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…………… weekly iron supplementation for 1 to 5 year-old children, an economical and effective intervention for anemia prevention.
Philippines, the overall prevalence of iron deficiency anemia (IDA) is 30.6%, with a prevalence of 29.6% among children aged 1-5 years. Iron supplementation and food fortification have been identified as impact programs to address IDA. However, the existing guidelines on iron supplementation contained in the Department of Health Administrative Order 3-A s. 2000 does not include universal iron supplementation of 1-5 year-old children although routine supplementation of 2-5 year old children daily for about 2 months is indicated. Food fortification, on the other hand, is still not fully implemented. In addition, when hookworm infection is one of the underlying causes of IDA, both iron supplementation and food fortification will be less effective. Thus, the strategy for IDA in hookworm-endemic areas should include addressing hookworm infection concurrently.
In 2000, the Early Childhood Development Project of the Department of Social Welfare and Development (ECD-DSWD) called for the conduct of the study on the "Cost-effectiveness of deworming and weekly iron supplementation in the reduction of anemia among preschoolers: a field test". The Nutrition Center of the Philippines (NCP) responded to this call and was subsequently selected to conduct the study. The project was In the conducted from September 2001 to May 2003. The study showed that weekly iron supplementation for 4 months, with or without deworming, was effective in improving the iron status of 1-5 year-old children. Based on this finding, the Philippine Association of Nutrition recommends weekly iron supplementation for 1-5 year-old children. A summary of the study, taken from the final report by the NCP, is presented below.
Title: Cost-effectiveness of deworming and weekly iron supplementation in the reduction of anemia among preschoolers: a field test
Objective: This study aimed to determine the cost-effectiveness of the combined strategy of deworming and weekly iron supplementation (DIS) versus weekly iron supplementation alone (IS) in reducing the prevalence of anemia among preschoolers.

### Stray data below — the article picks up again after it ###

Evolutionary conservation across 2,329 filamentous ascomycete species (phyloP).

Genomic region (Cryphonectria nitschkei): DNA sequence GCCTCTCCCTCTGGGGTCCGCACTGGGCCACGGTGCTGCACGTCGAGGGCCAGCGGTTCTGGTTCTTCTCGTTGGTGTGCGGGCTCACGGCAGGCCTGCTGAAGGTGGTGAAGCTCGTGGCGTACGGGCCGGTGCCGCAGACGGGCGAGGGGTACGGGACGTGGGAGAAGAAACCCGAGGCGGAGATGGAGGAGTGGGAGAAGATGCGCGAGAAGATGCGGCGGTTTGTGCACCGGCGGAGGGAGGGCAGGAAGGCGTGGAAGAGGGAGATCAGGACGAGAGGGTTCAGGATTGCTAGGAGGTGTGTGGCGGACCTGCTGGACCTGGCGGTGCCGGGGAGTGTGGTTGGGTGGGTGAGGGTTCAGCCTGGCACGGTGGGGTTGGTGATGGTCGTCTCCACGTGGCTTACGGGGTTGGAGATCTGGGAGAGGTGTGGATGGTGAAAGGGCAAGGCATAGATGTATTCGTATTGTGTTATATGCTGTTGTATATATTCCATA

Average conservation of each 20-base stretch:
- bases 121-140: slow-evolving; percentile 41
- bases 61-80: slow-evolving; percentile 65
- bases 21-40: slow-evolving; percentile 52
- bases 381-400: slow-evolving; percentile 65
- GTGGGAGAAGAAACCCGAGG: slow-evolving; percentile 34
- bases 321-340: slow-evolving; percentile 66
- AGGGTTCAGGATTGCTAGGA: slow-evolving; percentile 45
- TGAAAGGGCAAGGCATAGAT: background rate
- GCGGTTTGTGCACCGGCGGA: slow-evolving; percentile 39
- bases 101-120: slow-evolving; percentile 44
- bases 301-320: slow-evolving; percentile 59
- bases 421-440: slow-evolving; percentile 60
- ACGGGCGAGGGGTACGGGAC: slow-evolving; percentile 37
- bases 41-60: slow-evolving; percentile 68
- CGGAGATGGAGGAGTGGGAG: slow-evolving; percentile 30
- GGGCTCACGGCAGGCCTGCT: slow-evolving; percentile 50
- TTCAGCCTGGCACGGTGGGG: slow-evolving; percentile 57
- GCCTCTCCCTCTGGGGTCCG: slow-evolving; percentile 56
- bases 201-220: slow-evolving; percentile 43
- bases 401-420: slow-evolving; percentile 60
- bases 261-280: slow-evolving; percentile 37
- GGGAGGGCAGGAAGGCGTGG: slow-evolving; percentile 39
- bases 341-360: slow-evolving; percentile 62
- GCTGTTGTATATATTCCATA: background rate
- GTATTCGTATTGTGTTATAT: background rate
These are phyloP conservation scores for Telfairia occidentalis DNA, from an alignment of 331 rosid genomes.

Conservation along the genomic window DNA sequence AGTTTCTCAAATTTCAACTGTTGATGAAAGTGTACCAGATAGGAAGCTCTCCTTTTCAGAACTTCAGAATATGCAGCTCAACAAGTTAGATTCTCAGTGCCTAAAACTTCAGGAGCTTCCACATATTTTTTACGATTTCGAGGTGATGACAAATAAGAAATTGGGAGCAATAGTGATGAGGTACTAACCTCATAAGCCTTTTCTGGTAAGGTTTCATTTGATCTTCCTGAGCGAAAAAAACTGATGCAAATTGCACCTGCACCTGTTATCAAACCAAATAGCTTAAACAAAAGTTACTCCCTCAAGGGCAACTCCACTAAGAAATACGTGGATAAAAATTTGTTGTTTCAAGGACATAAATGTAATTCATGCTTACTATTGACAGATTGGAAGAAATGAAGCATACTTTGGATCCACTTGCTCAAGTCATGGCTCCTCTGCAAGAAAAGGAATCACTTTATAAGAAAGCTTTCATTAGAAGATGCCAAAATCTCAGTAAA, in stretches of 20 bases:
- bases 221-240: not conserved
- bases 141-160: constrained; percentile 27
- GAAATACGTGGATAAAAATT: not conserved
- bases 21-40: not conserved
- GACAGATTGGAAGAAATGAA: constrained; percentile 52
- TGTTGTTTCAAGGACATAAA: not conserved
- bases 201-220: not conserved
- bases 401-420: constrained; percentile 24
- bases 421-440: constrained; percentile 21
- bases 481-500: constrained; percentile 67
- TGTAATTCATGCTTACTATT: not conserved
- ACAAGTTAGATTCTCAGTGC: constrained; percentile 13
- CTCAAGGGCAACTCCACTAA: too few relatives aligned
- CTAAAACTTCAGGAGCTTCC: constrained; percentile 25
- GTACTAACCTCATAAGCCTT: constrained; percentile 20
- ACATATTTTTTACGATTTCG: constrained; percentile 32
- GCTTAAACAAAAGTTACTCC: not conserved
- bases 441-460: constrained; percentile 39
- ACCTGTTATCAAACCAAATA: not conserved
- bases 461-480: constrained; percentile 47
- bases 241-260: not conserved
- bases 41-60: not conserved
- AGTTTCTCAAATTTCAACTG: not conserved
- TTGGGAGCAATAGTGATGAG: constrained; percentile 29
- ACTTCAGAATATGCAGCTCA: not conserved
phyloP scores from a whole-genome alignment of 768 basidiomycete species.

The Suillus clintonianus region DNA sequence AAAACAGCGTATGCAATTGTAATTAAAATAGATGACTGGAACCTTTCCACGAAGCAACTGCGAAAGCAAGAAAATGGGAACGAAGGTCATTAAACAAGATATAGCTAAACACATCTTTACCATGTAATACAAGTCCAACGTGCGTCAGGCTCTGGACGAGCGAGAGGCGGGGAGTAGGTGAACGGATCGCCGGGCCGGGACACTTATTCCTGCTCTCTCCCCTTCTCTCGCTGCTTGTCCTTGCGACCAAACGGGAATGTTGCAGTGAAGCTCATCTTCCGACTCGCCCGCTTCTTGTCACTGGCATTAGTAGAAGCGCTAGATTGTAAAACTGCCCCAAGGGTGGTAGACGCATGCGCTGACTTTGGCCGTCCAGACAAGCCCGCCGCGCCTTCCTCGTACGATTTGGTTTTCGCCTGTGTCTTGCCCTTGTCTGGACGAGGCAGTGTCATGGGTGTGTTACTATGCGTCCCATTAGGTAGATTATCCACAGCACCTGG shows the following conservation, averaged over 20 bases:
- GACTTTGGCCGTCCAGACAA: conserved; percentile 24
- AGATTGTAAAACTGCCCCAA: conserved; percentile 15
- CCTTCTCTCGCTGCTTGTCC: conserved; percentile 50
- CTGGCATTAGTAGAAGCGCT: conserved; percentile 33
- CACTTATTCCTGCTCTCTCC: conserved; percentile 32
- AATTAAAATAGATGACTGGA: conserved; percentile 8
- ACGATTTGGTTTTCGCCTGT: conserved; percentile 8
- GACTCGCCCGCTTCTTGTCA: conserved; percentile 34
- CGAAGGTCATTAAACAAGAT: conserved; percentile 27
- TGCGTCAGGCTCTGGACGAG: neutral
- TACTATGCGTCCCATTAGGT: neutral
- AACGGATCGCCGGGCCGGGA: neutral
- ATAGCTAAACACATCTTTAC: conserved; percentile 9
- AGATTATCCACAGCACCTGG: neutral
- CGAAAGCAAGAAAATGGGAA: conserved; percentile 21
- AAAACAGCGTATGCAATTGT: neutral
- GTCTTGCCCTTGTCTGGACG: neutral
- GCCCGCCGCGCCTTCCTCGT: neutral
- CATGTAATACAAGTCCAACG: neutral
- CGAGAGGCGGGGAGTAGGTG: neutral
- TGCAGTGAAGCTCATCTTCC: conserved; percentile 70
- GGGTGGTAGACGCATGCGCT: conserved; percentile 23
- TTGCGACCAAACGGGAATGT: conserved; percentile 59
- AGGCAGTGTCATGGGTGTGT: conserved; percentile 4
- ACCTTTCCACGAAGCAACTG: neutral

Methods: This randomized field trial was conducted among 2,082 preschoolers (aged 12-71 months) in
8 rural villages in the municipalities of Barili and Dalaguete in Cebu Province. After the baseline data collection, the children were randomized to DIS group (experimental) or the IS group (control). The children in the DIS group were dewormed before the iron supplements were given. Children aged 1-2 years old were given 200 mg of albendazole while those aged 3-5 years old were given 400 mg of albendazole. All the children were given iron supplements weekly for 4 months as follows: 1.2 ml of ferrous sulfate drops for age 1-2 years; 7.5 ml of ferrous sulfate syrup for age 3-4 years; and, 12.0 ml of ferrous sulfate syrup for age 5 years.
Results: At baseline, the characteristics of the children in the DIS and IS groups did not differ significantly except for Trichuris infection and mixed infection. After the intervention, the hemoglobin, zinc protoporphyrin and serum ferritin levels increased in both groups, with no significant differences observed between groups. Overall, the prevalence of anemia was reduced by 43%, iron deficiency (using serum ferritin) by 65%, iron deficiency (using zinc protoporphyrin) by 50%, IDA (using hemoglobin and serum ferritin) by 73% and IDA (using hemoglobin and zinc protoporphyrin) by 70%. The prevalence of infection for all helminths was similar to baseline levels after 4 months, although the prevalence and intensity of infection was significantly lower in the DIS group. The prevalence of stunting decreased while that of underweight and wasting increased slightly but not significantly. The average cost of administering DIS to a child is PHP 77.57 and PHP 45.52 for IS. The cost of drugs comprised 68.2% of total costs for DIS and 62.5% for IS. Significant additional mild anemia cases prevented were observed for IS while for DIS, significant reductions in hookworm and Ascaris infections were noted. DIS prevented less number of mild anemia cases and is more costly than IS. DIS was effective in reducing hookworm, Ascaris and Trichuris infection. As expected, IS did not have any considerable effect on geohelminthic infections.